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Where’s support for disabled and their parents?

The tragic story of a father killing his mentally challenged son in Chennai highlights the need for a better mechanism.

Published: 02nd November 2019 05:07 AM  |   Last Updated: 02nd November 2019 10:22 AM   |  A+A-

Two decades back, a national trust was created for persons with autism, cerebral palsy, mental retardation, and multiple disabilities, under the National Trust Act, 1999.

Two decades back, a national trust was created for persons with autism, cerebral palsy, mental retardation, and multiple disabilities, under the National Trust Act, 1999.

By Express News Service

CHENNAI: We know something is wrong with the system when an aged father, who cared for his disabled son for 44 long years, decides it’s better to kill him than leave him behind, alone. This death is an indictment of the awareness levels on two-decade-old State and civil society support mechanisms, and structures such as local-level communities says Vaishanavi Jayakumar, member of Disability Rights Alliance.

She says: “This is a question many aged parents ask when the start worrying about the needs of their differently-abled dependents, who have high support needs. It is tragic and shameful that in the  absence of an answer, a father has taken his son’s life and attempted to end his own too because he could see no other option.”

ALSO READ: 88-year-old Chennai man gives mentally challenged son sleeping pill overdose, tries to kill self

Two decades back, a national trust was created for persons with autism, cerebral palsy, mental retardation, and multiple disabilities, under the National Trust Act, 1999.

The Act aims to enable persons with disabilities live independently. The Act and the trust aims to create equal opportunities in the society and protect persons with disabilities after the death of their parents by evolving procedures for the appointment of guardians and trustees. The Act was later amended in 2018, to streamline the appointment and resignation of members of the Trust.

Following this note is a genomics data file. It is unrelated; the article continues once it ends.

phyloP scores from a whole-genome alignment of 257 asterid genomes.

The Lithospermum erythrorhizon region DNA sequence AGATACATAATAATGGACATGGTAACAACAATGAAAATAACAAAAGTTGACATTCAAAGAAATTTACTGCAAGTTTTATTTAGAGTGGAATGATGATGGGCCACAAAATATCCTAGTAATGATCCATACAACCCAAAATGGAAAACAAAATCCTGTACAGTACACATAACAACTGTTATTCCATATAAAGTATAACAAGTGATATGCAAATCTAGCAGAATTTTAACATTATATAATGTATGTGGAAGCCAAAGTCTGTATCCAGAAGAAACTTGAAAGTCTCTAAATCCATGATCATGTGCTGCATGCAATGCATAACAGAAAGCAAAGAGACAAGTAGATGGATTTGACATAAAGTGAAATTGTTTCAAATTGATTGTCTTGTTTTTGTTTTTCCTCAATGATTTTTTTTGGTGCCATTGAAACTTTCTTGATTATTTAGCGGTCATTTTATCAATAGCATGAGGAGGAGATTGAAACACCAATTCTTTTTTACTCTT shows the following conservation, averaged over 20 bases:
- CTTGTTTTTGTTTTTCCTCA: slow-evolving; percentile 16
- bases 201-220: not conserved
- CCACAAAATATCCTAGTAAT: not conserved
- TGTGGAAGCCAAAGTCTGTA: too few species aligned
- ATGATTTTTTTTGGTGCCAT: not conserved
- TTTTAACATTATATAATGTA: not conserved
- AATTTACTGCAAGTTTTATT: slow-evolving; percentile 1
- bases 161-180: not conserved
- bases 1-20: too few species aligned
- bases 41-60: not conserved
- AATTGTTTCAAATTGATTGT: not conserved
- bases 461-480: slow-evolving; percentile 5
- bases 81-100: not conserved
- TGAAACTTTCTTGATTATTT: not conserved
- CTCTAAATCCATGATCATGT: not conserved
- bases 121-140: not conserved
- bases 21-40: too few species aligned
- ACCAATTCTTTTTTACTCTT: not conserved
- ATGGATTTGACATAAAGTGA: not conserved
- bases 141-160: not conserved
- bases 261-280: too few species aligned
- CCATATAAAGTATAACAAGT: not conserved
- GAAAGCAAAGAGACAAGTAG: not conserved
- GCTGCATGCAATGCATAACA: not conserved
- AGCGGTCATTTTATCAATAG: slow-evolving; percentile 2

Though the Act talks about guardianship, and grants to help with caregiving, it does not address welfare concerns. “There are a bunch of schemes in this regard, most have not caught on,” says Vaishnavi. While the State government’s policy note talks about the setting up of a few homes, even activists are not aware where these are located.

The Centre too has a few pay-and-use homes called Gharaunda Centres, for life long shelter and care of persons with disabilities. While there are stringent standards in place to ensure quality, there aren’t enough centres to cater to demand, say activists. For instance, each of these centres are allowed to accommodate only 20-26 persons.    

Registered organisations are supposed to apply again if they have sufficient numbers to create a new centre. These centres are to function as lifelong group home facility, including the provision of basic medical care. The accommodation will be paid for by the parents, and centres must house an equal number from Low Income Groups.

Support group

At the civil society level, efforts to improve facilities continue. “We have been researching since 2016 to set up a support group, to help parents gain exposure. We hold discussions on the subject based on models and studies from foreign countries,” says Ummul Khair of Vidhya Sagar.



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